Why bring your own medicines "difficult to inject"

  Tokimoto

  According to reports, after purchasing 28 injections of "Su Tidesheng" at the hospital in a row, Lin Yan (pseudonym), a patient who met the conditions for the donation, took the first batch of 7 donated medicines donated by the public welfare project for the disabled, and went to many hospitals and hospitals. The community health service center failed to find a medical institution willing to inject it.

Lin Yan is not the only patient with similar problems. It has become a common phenomenon that self-purchased injections have nowhere to be injected. Infusion of outsourced prescription drugs has become an unsatisfactory demand. Under the desperation, many patients including Lin Yan, I plan to teach myself how to dispense medicines and inject with video.

  It is reasonable for medical institutions to refuse to inject their own medicines for patients.

If there is a quality problem in the drug, the consequences are unimaginable.

Therefore, for safety reasons, medical institutions have reasons not to give Lin Yan injections.

In addition, the source of the injections brought by the patients is unknown, and the medicines may deteriorate during the period of self-storage.

  However, patients' doubts about this phenomenon are not unreasonable - since pharmacies can sell injections, why can't they provide injection services?

These medicines were originally recommended by the doctor, why did the hospital not accept them after buying them?

There must also be reasonable answers to these questions.

Patients can't stay in the hospital all the time just because they need two injections a day, or just go back and forth because of a simple intramuscular injection.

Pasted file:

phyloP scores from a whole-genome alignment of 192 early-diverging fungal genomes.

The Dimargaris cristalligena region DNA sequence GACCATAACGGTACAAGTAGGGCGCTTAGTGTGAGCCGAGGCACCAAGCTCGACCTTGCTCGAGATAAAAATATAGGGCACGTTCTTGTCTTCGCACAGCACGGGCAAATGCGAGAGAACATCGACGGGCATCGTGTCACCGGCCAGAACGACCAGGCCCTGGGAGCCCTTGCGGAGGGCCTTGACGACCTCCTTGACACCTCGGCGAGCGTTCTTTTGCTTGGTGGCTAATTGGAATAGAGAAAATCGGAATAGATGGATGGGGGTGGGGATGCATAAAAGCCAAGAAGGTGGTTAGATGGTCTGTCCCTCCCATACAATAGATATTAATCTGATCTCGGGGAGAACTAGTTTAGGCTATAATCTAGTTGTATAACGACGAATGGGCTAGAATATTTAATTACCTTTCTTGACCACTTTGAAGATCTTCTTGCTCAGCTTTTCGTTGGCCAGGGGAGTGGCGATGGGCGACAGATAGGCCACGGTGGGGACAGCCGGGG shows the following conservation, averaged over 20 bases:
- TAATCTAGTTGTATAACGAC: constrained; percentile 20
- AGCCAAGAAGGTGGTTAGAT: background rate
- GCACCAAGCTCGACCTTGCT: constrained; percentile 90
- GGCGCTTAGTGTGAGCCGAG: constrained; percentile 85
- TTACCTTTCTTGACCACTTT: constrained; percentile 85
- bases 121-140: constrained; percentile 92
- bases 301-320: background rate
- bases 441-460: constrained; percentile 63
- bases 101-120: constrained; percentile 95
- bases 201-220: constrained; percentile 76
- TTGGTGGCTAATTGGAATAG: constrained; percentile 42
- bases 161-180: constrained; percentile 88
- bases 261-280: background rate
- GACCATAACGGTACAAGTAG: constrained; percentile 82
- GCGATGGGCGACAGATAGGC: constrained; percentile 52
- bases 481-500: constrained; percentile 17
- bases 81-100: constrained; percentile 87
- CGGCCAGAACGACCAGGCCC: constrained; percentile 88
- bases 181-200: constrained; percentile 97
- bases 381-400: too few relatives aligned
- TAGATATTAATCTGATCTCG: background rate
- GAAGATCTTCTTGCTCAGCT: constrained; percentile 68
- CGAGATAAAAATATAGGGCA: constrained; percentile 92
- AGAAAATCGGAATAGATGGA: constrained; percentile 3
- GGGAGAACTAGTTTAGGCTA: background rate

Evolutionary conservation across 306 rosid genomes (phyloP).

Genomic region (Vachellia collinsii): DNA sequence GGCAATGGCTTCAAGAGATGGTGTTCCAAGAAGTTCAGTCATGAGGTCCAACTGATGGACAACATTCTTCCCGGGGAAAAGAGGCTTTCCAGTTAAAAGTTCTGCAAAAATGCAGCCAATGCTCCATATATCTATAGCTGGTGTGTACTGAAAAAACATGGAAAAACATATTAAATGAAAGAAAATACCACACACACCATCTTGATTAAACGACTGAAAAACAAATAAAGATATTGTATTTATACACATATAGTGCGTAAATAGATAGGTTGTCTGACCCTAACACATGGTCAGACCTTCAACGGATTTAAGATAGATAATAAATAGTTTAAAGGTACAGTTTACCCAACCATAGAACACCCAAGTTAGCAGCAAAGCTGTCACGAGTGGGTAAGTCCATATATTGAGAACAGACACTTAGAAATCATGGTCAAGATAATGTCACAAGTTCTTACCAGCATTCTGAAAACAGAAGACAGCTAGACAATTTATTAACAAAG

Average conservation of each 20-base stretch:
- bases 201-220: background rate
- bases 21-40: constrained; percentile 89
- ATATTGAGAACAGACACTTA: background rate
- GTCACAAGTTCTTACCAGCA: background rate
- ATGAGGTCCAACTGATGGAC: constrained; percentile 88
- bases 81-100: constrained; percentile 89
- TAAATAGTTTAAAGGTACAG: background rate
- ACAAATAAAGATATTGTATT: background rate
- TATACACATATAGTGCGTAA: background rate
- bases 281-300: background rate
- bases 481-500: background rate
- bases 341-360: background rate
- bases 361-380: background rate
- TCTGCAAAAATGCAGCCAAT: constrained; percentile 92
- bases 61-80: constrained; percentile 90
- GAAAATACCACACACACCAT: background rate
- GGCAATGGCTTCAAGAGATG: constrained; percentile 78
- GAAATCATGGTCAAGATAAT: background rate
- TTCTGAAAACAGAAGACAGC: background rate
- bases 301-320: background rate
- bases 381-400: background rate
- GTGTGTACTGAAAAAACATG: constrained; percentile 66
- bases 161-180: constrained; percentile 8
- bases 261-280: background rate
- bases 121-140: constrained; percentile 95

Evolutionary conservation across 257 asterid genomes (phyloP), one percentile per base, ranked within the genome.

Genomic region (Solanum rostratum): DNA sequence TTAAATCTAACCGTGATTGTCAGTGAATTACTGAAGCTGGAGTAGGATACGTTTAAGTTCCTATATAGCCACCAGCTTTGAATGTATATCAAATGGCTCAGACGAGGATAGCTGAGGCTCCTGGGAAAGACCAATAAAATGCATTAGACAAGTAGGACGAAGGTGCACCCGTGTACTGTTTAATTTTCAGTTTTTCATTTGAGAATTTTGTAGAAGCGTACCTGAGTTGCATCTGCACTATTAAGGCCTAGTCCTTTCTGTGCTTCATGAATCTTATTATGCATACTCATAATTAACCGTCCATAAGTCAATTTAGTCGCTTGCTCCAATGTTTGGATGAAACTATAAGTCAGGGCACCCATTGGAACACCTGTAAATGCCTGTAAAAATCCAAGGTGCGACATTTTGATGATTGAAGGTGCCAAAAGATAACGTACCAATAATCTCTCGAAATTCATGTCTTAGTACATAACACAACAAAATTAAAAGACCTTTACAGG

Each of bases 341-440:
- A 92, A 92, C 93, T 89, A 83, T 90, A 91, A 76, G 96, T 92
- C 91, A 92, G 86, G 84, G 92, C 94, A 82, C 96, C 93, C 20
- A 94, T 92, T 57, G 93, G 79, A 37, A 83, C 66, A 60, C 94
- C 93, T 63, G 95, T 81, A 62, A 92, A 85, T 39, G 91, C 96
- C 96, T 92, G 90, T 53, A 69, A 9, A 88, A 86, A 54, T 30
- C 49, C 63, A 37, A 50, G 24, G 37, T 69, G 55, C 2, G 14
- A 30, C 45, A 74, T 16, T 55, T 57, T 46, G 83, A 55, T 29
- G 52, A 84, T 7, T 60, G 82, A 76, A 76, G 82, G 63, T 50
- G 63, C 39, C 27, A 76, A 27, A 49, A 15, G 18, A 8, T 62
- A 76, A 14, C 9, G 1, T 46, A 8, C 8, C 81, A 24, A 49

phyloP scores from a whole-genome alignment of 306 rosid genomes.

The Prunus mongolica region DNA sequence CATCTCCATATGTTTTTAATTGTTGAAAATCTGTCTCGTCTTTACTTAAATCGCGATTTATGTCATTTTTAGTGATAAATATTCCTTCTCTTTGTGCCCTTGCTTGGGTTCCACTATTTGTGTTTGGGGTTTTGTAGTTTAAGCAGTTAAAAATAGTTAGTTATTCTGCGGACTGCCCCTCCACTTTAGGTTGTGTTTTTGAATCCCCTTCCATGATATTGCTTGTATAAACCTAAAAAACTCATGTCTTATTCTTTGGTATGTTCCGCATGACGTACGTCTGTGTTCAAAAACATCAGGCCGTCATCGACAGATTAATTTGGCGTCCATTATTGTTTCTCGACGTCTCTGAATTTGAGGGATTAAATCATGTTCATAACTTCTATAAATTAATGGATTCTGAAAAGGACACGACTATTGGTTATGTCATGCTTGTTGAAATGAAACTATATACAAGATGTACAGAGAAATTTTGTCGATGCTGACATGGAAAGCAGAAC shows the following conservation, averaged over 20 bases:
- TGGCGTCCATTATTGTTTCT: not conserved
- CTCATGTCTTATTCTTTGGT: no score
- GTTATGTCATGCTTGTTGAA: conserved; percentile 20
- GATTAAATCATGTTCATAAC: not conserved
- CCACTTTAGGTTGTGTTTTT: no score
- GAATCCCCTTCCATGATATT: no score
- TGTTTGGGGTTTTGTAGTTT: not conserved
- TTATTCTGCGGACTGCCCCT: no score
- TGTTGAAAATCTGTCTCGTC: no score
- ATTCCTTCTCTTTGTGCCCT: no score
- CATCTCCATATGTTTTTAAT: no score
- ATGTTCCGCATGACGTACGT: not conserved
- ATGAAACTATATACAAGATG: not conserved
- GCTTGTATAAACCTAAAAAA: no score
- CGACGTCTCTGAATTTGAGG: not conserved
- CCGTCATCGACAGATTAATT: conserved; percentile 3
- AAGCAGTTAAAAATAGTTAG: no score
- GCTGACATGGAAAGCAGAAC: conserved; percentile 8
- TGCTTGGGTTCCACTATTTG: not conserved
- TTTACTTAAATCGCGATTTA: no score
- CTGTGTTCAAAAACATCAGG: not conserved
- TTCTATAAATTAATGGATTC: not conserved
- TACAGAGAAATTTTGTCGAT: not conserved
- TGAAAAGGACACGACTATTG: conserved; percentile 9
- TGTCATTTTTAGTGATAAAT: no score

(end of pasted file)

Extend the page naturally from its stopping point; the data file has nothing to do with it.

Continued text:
When the hospital is far away from home, taking medicine for discharge or buying medicine for injection nearby has become a rigid demand that should be met.

  The "difficulty to inject" of self-contained medicines not only increases the trouble for patients, but also has other adverse effects.

For example, in order to solve the problem that "negotiated drugs can get medical insurance but cannot enter hospitals", the state has introduced "dual-channel" safeguard measures for negotiated drugs, and has also opened up a supply channel of pharmacies.

However, since many negotiated drugs are injections, when patients buy injections in pharmacies but face the dilemma of nowhere to inject them, the pharmacy supply channel is in fact blocked, and many negotiated drugs are still difficult to reach patients.

  Inspection and test results need to be shared across medical institutions. In fact, prescriptions, injections, and even diagnosis and treatment ideas also need to be shared across medical institutions. When prescriptions and injections are recognized within a certain range, when a correct diagnosis and treatment idea is Different medical institutions are recognized and implemented, and the "difficulty in injection" of self-owned drugs can be avoided.

  In fact, in order to provide convenient services for patients on the premise of minimizing the risk of accidents, some large pharmacies have already tried this, hoping to establish legal clinics and hire professional medical staff to provide services.

However, due to the strict requirements on hardware facilities and personnel qualifications for applying for legal medical institutions, it has not yet been implemented.

  Independent third-party inspection and inspection centers are now very common, and many experts believe that it is necessary to establish third-party infusion centers to learn from this experience.

In fact, many places in China have tried this, and many different types of infusion centers have appeared. Especially in the 2020 epidemic, there have been significantly more reports on the construction of infusion centers.

Third-party infusion centers are worth exploring and need to be improved.

In addition to third-party infusion centers, community medical services should also be vigorously developed to make up for the shortcomings of community medical centers, so that patients who bring their own medicines can enjoy injection services nearby.

  The lack of available medicine is one form of "difficulty in seeing a doctor", and another form of expression when there is nowhere to inject the medicine.

In addition, compared with no medicine available, the patient takes the medicine recommended or prescribed by the doctor but has nowhere to inject it.

The "difficulty in injecting" of outsourced prescription drugs and other self-contained drugs is not a trivial matter. Solving this problem is not only the expectation of the majority of patients, but also an inevitable move to straighten out the medical order and promote medical reform measures.

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